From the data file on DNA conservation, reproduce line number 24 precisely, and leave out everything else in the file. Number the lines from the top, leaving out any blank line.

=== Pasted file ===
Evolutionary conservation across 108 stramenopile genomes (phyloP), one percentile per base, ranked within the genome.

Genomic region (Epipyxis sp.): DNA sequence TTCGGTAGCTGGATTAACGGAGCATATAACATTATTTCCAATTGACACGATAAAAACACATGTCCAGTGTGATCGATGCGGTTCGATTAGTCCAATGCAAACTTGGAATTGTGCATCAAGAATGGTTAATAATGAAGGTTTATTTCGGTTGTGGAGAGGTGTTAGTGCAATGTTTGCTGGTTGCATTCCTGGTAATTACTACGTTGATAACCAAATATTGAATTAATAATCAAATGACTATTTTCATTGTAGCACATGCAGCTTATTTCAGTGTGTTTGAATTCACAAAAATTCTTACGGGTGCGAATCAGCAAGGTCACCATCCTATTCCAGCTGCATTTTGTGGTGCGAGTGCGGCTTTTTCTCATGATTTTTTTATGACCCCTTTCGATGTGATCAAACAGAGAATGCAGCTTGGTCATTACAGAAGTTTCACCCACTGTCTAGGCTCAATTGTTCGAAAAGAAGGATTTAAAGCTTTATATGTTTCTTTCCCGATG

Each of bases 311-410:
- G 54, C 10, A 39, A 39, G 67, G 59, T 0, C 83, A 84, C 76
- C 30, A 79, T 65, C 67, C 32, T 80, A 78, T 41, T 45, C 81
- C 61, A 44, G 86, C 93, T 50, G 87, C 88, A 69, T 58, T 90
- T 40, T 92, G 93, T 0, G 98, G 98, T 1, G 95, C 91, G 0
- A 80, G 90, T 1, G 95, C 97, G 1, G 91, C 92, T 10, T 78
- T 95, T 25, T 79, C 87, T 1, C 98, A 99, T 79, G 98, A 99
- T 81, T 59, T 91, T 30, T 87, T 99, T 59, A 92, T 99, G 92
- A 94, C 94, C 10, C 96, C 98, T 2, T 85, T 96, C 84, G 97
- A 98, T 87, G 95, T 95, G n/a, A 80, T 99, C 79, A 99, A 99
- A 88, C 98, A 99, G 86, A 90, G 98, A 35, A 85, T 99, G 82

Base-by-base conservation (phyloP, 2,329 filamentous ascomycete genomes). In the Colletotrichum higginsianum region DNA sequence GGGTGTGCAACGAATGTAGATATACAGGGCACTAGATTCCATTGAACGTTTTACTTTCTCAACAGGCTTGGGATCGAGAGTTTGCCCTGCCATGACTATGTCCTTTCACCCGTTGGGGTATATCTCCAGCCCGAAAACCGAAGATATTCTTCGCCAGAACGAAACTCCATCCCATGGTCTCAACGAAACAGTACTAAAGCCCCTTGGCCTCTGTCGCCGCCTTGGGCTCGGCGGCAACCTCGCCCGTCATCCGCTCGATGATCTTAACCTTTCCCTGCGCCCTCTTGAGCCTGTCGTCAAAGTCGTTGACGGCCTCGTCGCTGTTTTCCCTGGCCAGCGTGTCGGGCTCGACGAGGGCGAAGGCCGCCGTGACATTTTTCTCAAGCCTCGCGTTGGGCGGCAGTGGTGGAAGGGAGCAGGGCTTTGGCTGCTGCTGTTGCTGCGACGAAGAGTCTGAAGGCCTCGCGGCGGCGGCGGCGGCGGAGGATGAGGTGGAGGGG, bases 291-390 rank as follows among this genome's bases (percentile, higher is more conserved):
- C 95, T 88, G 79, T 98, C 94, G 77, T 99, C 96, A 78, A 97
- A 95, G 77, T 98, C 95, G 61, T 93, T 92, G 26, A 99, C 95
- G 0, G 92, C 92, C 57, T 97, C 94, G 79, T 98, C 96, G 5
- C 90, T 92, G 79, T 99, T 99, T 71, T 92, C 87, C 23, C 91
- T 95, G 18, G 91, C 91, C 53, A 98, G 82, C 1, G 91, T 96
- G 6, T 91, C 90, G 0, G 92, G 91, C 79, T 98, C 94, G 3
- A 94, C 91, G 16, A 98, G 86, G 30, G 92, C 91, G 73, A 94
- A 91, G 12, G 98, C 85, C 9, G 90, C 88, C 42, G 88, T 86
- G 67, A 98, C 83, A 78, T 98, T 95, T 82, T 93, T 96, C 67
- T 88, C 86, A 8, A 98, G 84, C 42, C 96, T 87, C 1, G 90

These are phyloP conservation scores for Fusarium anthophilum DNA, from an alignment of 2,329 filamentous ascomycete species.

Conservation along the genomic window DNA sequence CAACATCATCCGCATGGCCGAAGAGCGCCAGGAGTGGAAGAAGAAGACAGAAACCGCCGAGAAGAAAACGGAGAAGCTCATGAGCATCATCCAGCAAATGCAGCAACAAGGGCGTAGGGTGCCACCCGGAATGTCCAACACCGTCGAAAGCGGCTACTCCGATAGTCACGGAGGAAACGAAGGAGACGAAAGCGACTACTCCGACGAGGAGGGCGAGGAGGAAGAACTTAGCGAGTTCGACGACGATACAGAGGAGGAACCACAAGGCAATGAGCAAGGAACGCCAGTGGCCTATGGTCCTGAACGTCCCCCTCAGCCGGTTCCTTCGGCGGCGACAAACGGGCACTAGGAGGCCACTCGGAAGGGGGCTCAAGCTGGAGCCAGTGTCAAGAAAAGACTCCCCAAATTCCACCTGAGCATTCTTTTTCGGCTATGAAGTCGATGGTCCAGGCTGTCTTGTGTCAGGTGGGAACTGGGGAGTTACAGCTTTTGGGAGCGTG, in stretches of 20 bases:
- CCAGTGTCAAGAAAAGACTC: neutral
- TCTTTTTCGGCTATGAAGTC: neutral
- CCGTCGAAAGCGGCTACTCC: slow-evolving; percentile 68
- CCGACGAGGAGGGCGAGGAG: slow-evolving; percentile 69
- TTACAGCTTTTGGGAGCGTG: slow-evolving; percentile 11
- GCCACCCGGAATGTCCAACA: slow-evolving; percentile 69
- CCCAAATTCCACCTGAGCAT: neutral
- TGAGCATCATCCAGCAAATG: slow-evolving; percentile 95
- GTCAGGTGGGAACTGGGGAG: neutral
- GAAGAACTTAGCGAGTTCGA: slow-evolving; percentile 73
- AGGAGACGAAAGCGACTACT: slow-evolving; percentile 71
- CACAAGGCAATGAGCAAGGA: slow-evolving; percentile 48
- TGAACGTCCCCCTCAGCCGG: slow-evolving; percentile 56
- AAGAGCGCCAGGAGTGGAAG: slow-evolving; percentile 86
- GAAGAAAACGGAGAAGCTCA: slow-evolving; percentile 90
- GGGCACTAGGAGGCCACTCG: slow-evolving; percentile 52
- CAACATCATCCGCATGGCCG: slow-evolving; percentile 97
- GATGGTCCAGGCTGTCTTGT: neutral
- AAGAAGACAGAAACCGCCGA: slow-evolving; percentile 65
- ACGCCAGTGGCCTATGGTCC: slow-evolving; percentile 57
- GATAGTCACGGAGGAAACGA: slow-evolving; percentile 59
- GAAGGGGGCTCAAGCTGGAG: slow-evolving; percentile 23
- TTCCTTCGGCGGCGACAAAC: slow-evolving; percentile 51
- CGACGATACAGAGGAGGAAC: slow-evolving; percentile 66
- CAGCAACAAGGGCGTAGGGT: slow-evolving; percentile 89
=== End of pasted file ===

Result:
- T 88, C 86, A 8, A 98, G 84, C 42, C 96, T 87, C 1, G 90